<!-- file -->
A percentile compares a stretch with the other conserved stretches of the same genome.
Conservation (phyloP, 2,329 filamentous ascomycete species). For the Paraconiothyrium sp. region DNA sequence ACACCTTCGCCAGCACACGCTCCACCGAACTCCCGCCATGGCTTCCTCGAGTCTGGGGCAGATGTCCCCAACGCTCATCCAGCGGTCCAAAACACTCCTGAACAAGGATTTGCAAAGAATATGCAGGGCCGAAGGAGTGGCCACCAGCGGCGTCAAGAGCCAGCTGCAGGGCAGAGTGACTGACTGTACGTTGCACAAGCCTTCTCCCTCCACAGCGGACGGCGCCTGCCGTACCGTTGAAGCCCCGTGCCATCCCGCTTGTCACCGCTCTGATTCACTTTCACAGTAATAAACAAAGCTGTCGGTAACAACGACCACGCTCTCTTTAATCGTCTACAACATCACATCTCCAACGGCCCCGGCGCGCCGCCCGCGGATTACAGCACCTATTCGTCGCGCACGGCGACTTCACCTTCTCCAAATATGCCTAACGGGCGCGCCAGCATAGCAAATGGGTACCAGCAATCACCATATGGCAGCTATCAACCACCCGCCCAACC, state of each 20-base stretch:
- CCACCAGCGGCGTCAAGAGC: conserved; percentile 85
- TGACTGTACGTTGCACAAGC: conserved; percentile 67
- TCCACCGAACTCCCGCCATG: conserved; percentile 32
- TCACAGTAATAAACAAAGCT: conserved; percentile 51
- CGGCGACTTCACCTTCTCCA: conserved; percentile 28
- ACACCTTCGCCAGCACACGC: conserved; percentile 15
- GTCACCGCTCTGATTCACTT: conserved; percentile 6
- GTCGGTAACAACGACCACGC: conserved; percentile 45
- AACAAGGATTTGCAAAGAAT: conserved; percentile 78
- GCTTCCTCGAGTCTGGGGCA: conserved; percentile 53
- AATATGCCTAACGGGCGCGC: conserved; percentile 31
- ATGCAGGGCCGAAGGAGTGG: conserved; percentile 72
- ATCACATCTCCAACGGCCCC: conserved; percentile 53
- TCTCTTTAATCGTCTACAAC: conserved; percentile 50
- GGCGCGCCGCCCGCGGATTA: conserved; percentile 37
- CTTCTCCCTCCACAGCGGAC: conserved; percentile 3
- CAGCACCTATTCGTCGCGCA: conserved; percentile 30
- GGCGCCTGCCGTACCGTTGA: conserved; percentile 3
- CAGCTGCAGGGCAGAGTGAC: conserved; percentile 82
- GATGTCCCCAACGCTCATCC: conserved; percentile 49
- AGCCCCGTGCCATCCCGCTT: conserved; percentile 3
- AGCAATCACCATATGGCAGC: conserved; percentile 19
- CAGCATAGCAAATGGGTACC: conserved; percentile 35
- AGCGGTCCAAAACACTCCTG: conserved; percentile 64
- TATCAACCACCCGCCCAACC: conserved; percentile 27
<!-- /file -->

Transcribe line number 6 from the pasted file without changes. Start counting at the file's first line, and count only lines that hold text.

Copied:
- TCACAGTAATAAACAAAGCT: conserved; percentile 51